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Here's what I mean:
If you walk into someone's office and find a conversation area (chairs of equal size set around a small table - or at right angles to each other), you'll probably infer that the occupant likes to speak with guests more casually and personally than he or she could from behind a desk. That office layout "tells" you that the person is informal and most likely collaborative.
On the other hand, the message you get from someone who conducts all interactions from behind a large desk, with his or her guests seated in smaller (and almost always more uncomfortable) chairs stationed in front of the desk, is one of control or superiority.
Not everyone is an executive and not all workspaces have enough room for a separate conversation site. But many offices could be made more inviting to guests simply by moving the visitor's chair to the side, rather than in front of the desk.
Savvy leaders know that their office layout may be viewed as a metaphor for business relationships. That's why many successful professionals choose not to speak with clients, customers, or employees from behind a desk, but instead come around their desk and sit next to them.
A manager in a manufacturing company uses this strategy with new employees: "When I first meet with members of my staff, I pull my chair to the opposite side of the desk so that we are sitting next to one another. I tell them that sometimes I may physically be seated behind my desk, but that this is the way I think of us - as partners working side by side."
I'm not suggesting that sitting next to staff members is all that a manager needs to do to communicate inclusion. But it's a start.
Contrast that with the senior project manager who conducted meetings in his office by placing a worktable perpendicular to the front of his desk. He sat in a comfortable chair behind his desk while the rest of the "team" sat in armless chairs at the table. This arrangement allowed the manager to reinforce his role as the authority figure in the room.
In the words of one participant in those meetings, "There he'd be, leaning back in his big chair, while the rest of us sat upright at the table. We felt like peasants who'd been summoned by the Lord of the Manor!"
Office arrangements are important as symbolic cues - and we human beings are more strongly influenced by symbols than anything we read or hear.
As a change-management consultant, I've seen the powerful role that symbols play when an organization is going through transformation. And I've come to realize that most leaders don't understand how to harness that power.
For example, one organization I worked with was filled with symbols of executive privilege (corporate dining room, executive washrooms, reserved parking spaces, etc.). All of that would have been fine - except for the fact that a large part of the stated change message was: "We're all in this together!"
Now, if that company really wanted to get the "together" message across, its leaders should have been practicing open door policies, roaming the corporate halls and factory floors, parking in employee lots and eating in the company cafeteria.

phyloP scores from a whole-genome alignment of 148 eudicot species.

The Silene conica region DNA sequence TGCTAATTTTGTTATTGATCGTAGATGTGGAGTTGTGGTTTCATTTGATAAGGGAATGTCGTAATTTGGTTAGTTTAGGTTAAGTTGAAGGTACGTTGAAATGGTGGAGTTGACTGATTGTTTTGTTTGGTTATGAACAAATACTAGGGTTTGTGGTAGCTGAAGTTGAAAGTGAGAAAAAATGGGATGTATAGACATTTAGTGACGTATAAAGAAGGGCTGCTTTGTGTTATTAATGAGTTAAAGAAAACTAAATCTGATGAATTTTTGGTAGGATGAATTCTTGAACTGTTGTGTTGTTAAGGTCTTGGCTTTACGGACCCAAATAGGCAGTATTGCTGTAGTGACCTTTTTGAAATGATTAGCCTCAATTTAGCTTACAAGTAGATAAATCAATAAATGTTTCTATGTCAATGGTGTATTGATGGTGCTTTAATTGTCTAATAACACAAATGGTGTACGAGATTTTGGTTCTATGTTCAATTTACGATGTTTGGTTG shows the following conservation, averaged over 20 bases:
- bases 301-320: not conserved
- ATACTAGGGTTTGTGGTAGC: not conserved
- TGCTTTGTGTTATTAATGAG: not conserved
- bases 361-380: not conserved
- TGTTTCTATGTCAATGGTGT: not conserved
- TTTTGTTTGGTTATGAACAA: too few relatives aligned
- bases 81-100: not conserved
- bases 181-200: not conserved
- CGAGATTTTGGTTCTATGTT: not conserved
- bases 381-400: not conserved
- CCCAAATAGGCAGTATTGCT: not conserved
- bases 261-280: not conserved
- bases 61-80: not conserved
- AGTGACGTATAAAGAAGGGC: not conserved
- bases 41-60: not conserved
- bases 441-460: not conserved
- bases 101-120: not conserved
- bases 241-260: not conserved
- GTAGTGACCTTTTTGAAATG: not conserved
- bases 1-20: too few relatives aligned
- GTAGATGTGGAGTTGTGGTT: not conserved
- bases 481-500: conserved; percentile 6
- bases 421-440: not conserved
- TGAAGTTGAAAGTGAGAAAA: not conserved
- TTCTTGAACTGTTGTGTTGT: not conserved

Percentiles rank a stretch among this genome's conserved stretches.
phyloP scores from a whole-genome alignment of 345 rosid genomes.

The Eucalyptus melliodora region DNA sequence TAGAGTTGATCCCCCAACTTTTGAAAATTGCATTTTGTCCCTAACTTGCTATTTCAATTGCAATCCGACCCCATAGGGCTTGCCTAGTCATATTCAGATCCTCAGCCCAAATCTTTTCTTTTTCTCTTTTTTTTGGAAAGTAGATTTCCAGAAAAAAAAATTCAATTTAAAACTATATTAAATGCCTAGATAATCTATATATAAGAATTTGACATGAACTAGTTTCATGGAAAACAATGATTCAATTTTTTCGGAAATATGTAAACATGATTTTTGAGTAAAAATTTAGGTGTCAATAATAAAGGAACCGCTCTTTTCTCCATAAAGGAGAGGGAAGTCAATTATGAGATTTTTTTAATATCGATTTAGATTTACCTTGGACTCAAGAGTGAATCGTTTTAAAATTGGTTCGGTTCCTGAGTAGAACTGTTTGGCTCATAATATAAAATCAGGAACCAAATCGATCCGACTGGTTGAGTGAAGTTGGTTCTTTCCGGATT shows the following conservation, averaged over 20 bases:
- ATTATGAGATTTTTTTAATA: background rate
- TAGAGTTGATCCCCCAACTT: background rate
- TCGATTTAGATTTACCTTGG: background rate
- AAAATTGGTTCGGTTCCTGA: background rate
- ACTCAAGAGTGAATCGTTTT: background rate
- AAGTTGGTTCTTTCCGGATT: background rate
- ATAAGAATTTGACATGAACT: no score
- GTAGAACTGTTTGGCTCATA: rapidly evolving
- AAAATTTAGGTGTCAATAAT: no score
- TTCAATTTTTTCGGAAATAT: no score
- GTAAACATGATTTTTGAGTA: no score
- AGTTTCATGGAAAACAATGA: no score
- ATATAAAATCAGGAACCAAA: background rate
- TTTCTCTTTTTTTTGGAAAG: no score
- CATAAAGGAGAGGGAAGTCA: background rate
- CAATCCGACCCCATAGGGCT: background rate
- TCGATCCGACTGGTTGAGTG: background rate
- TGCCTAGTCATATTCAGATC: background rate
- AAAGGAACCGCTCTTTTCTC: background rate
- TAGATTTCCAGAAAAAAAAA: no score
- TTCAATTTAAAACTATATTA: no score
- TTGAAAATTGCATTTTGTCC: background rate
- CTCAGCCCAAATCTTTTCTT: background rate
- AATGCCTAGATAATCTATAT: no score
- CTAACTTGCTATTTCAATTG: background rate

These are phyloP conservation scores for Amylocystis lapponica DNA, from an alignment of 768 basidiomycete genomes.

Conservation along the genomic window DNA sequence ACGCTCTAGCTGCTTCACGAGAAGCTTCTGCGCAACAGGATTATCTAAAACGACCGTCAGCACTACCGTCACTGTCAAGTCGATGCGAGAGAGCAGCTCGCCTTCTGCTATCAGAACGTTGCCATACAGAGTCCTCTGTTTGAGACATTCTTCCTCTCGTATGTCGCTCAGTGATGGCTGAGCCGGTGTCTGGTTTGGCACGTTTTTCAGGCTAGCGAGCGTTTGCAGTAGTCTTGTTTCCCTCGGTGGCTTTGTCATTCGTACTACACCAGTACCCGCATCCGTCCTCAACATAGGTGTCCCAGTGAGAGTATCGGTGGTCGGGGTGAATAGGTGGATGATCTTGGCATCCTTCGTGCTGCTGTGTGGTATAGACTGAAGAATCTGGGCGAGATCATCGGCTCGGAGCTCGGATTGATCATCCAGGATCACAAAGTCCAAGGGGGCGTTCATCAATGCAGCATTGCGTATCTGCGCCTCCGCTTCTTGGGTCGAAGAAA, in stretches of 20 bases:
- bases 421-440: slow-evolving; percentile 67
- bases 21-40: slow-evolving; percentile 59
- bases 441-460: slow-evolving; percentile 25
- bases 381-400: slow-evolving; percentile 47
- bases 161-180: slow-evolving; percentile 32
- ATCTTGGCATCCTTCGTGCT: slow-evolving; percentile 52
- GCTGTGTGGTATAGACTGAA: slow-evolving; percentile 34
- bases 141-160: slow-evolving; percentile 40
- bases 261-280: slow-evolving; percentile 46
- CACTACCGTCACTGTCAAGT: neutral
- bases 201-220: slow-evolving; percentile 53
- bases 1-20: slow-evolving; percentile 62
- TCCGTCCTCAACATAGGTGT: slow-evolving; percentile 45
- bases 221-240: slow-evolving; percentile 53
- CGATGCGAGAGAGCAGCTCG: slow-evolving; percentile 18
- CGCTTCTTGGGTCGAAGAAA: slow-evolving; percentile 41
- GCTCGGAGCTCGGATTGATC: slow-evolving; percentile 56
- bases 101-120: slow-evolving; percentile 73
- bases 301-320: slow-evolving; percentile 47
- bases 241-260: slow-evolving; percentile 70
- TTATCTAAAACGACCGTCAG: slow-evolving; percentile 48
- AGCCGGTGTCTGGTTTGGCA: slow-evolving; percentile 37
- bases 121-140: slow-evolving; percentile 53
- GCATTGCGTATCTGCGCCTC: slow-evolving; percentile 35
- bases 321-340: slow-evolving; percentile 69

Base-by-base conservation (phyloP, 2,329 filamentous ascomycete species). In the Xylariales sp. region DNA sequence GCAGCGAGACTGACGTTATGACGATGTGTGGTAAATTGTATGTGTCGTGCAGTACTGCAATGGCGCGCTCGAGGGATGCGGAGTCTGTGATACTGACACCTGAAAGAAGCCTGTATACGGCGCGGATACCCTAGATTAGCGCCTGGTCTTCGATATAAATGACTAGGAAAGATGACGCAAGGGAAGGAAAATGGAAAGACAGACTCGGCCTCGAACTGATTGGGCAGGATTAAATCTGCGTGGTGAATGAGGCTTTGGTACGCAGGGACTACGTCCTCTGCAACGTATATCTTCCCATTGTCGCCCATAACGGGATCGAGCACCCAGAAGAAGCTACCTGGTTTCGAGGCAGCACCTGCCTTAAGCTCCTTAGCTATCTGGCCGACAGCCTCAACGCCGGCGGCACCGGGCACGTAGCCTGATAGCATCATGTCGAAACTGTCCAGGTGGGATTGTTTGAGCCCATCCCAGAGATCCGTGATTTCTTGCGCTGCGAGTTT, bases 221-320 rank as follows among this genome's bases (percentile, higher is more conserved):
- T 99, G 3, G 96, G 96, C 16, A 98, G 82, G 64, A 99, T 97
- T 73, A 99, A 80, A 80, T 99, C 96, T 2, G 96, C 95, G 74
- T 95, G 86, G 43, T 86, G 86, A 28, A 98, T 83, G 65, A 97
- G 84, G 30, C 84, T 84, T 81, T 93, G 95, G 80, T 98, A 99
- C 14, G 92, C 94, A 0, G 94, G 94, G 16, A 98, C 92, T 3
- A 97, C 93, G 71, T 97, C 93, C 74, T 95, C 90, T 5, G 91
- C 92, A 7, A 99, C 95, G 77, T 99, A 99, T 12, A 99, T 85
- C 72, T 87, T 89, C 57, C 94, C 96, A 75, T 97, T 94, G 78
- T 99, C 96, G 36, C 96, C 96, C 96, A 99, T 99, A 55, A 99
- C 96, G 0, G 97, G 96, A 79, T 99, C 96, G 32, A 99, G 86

You may not be leading a Fortune 500 company, and you may not be in charge of a major change effort, but you can still use symbols to communicate with impact. And you can start with how you arrange and use the furniture in your office.
First of all, make sure that your seating arrangements are congruent with your business objectives.
If, for instance, you want to project authority or maintain control, sit in a larger or higher chair behind a desk - or at the head of a rectangular conference table. If you want to accentuate the adversarial nature of a situation, sit at a table, directly across from your competitors. (Think of the seating arrangement that would be typical for a meeting of a divorcing couple and their attorneys.)
But if your goal is to enhance teamwork or build a culture of collaboration, get out from behind your desk and don't put any object between you and the person with whom you're talking.
If an organization wants its offices to say something that gets national attention, it could take a tip from this Canadian advertising agency: AdFarm uses office placement to symbolize organizational values.
According to Art Froehlich, a senior partner with the firm: "In our company, the owners have windowless offices and staff members are assigned the nicer rooms with views. No one has a corner office. All of those are turned into meeting rooms. Using space like this is one way we communicate our values (in which relationships are primary) to employees and clients."
I don't think it's coincidental that AdFarm was selected as one of the 50 best workplaces in Canada. Those offices were definitely speaking up!
Carol Kinsey Goman, Ph.D., is a coach, consultant, and keynote speaker who helps her clients thrive on change. She addresses association, government, and business audiences around the world. This article is based on Carol's latest book, "THE NONVERBAL ADVANTAGE - Secrets and Science of Body Language at Work," to be published by Berrett-Koehler in May 2008. For more information, contact Carol by phone: 510-526-1727, email: CGoman@CKG.com, or through her website: http://www.CKG.com.
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